There are few things more enjoyable for someone with dementia than a curated fun and relaxing activity. Whether you’re visiting a beloved older adult in an assisted living facility or they’re coming over to your home, these Easter crafts for seniors with dementia are guaranteed to put a smile on their (and your!) face.

Why Are Fun Activities So Good for Dementia Patients?

Senior care isn’t always easy, but taking care of your older loved one with dementia is one of the most rewarding things you can do. Getting into celebration mode and crafting provides respite from daily life and provides the perfect leisure activity for older adults with memory loss. Not only that, it helps them maintain a sense of self, familiarity and routine.

Helping your loved ones stay connected to their unique identity is the best way to bring out the joy in their hearts. By finding a therapeutic activity that’s meaningful and brings back memories, you can help them stay connected.

Therapeutic activity is one that provides cognitive, emotional, and physical stimulation. It’s a careful balance to strike when it comes to older adults with dementia. Anything too complicated or confusing and you risk triggering feelings of inadequacy. The following tips will help ensure your loved one engages with the activity and teach you about the important benefits of crafting for seniors with memory loss.

At the end of the article, there’s advice on how to ensure your craft ideas are adapted for a person with dementia’s needs.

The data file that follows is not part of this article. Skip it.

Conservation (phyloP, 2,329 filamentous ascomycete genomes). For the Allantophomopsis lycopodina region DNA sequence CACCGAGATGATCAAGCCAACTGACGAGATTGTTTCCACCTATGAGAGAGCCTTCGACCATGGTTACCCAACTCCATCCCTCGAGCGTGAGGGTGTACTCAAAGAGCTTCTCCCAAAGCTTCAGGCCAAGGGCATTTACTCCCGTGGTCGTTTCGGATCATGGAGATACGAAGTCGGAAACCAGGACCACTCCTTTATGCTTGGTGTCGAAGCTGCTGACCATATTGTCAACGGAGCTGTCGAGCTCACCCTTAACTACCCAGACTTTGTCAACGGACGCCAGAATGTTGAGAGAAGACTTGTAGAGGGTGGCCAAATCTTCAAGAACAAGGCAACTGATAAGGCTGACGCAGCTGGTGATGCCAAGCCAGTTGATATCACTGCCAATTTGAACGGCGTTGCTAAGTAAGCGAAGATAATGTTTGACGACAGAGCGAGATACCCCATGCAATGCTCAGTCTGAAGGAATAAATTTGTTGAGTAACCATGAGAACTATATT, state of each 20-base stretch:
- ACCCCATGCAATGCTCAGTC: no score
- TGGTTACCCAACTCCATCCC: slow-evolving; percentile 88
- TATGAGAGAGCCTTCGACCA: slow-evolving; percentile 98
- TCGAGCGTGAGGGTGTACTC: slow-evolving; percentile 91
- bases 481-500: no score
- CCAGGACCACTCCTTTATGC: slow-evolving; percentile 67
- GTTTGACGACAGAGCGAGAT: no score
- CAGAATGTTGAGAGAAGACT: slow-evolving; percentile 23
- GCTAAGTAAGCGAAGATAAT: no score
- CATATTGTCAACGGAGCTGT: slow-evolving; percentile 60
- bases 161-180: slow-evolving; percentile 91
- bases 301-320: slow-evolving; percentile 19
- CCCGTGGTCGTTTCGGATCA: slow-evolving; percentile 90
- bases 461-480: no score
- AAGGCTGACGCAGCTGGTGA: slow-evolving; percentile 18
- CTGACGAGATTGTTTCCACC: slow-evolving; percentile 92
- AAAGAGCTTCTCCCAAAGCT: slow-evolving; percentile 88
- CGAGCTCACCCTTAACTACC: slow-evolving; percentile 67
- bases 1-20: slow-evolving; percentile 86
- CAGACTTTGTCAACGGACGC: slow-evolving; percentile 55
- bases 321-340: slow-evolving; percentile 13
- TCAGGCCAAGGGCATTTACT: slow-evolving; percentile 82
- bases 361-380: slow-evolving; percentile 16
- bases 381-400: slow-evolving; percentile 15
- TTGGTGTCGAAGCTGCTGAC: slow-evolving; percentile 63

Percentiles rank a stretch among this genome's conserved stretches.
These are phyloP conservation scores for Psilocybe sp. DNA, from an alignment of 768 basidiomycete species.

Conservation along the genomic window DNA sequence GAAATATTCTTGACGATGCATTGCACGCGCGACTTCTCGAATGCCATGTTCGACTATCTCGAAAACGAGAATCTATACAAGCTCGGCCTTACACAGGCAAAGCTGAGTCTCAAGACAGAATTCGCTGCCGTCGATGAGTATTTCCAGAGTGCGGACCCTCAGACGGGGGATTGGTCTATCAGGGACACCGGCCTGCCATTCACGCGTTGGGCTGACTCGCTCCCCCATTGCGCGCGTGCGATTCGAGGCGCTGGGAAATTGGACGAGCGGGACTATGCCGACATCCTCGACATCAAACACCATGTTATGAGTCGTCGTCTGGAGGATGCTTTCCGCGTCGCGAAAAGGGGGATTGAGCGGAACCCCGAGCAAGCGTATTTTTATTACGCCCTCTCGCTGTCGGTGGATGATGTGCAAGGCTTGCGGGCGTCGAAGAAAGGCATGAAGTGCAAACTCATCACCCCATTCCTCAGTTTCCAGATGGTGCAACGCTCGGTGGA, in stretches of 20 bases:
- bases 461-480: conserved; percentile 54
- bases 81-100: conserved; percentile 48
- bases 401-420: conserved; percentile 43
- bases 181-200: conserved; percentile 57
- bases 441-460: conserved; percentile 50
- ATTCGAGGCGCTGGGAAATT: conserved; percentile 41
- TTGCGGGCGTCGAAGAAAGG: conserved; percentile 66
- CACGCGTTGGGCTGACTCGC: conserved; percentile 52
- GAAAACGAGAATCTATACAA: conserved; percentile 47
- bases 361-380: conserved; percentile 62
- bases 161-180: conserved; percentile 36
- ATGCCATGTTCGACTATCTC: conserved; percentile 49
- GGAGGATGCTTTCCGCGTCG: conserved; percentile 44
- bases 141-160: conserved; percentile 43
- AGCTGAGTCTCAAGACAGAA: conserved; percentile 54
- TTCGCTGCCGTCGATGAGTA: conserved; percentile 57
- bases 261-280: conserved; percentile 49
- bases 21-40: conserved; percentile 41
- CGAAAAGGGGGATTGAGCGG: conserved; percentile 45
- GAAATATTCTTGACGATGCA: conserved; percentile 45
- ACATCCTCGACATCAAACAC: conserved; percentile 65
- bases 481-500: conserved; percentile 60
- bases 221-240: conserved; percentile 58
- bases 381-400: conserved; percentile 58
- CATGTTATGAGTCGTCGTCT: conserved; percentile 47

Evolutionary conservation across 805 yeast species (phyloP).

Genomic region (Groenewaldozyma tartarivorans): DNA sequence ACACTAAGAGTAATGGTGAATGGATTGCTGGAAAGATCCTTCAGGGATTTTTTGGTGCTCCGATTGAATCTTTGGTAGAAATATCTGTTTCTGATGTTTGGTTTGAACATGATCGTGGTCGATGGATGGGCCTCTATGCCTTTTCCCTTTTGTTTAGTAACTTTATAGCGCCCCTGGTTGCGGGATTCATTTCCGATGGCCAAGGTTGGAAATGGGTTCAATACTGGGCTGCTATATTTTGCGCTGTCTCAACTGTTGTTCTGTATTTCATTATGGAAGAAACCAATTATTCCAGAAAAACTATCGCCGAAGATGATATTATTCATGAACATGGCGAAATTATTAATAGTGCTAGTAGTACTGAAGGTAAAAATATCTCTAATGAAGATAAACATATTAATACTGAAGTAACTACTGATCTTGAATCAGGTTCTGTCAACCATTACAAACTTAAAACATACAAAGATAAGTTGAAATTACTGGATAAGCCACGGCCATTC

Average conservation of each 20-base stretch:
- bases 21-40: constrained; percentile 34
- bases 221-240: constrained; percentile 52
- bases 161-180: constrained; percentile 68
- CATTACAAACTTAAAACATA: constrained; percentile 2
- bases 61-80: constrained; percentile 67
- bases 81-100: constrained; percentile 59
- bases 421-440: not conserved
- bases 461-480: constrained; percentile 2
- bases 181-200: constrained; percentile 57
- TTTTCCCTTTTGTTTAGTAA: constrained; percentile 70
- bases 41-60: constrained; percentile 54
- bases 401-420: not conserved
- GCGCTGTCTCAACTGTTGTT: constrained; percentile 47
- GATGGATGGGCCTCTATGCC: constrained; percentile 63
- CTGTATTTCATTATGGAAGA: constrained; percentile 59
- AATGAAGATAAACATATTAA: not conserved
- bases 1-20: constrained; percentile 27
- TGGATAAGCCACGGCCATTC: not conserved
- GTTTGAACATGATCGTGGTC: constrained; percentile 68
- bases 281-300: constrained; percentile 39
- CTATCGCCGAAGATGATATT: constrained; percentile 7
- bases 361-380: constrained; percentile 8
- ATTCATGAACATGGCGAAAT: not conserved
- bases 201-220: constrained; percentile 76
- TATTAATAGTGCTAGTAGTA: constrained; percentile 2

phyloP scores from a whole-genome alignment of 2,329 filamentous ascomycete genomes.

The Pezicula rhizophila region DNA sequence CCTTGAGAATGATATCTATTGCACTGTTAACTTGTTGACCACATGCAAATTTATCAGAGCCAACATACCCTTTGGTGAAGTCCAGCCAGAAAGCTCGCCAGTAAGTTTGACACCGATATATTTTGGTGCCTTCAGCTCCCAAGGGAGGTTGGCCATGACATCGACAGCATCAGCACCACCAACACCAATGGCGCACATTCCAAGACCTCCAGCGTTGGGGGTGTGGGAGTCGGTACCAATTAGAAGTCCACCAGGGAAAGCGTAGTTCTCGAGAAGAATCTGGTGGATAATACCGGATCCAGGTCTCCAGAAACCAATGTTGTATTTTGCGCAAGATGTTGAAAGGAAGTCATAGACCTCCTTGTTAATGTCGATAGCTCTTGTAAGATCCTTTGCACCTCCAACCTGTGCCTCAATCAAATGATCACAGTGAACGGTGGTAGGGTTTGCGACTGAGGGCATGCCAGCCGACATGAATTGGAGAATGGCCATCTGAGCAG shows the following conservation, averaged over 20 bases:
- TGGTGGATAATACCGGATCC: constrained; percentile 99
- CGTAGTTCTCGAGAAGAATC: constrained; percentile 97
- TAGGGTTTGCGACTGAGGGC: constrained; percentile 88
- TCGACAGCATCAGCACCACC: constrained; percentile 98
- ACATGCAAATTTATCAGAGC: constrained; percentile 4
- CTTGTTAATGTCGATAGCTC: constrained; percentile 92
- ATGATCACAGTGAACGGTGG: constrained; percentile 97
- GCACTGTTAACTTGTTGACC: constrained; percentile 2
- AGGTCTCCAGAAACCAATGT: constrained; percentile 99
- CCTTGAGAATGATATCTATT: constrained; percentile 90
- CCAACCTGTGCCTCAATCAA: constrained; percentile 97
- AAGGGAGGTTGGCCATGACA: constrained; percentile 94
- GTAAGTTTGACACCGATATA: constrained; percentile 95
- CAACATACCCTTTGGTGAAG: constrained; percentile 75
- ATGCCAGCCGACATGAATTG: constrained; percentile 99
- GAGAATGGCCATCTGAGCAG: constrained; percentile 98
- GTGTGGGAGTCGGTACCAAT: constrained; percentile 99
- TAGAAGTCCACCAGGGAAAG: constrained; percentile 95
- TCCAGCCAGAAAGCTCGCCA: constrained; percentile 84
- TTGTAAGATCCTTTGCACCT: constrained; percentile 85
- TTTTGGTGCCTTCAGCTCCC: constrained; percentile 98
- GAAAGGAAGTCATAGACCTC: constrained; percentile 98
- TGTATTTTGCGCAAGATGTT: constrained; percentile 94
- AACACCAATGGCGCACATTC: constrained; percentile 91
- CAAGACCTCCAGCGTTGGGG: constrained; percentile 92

How To Ensure Easter Activities Are Engaging for People With Dementia and Alzheimer’s Disease

The aim of crafting with someone who has dementia is to soothe and nourish their soul. To do this, you should make sure the craft you choose is stage-specific and person-centered. Don’t worry, this doesn’t mean too much extra work on your behalf. It just means you need to think about your loved one’s likes and dislikes and understand their abilities. Let’s look at the two concepts:

  • Stage-specific: Someone in the early stages of dementia has a lot more external awareness than someone in mid-to-late-stage dementia. Speak to their social worker, doctor, or primary caregiver to find out which stage your loved one is in. Most of the crafts in this article are for people with mid-to-late-stage dementia, but some can be adapted for those with a more advanced illness.
  • Person-centered: This means activities should tie in with the individual’s personal interests, tastes, likes, and dislikes. For instance, we’ve added one craft to the list that’s not very Easter-y in case making cute stuff was never an interest for your loved one! Remember, the more craft ideas remind older adults with dementia of their past experiences, the better.

Although dementia might affect many elements of your family member’s personality, they’re still the same person. By tailoring activities to their needs and preferences, you bring them a sense of purpose, belonging, productivity and joy.

Benefits of Easy Crafts for Seniors

Play is how we learn, and the fun never has to stop, no matter what age a person is. Let’s take a look at some of the mental and physical health benefits of crafting for seniors with Alzheimer’s disease and dementia:

  • Provides upper extremity and hand-eye coordination exercise, promoting the maintenance of dexterity, strength, and range of motion
  • Allows the individual to engage socially with the people they do the activity alongside
  • Encourages the maintenance of a sense of self as the crafter focuses on and connects with a valued activity
  • Promotes cognitive stimulation to help maintain cognitive abilities
  • Provides an opportunity for creativity and self-expression

A Few Precautions To Take When Crafting With Older Adults

Although Easter crafts are super-fun, there are precautions you should help to keep your loved one safe, including:

  • Supervise them constantly if your family member with dementia is using anything sharp, toxic, or dangerous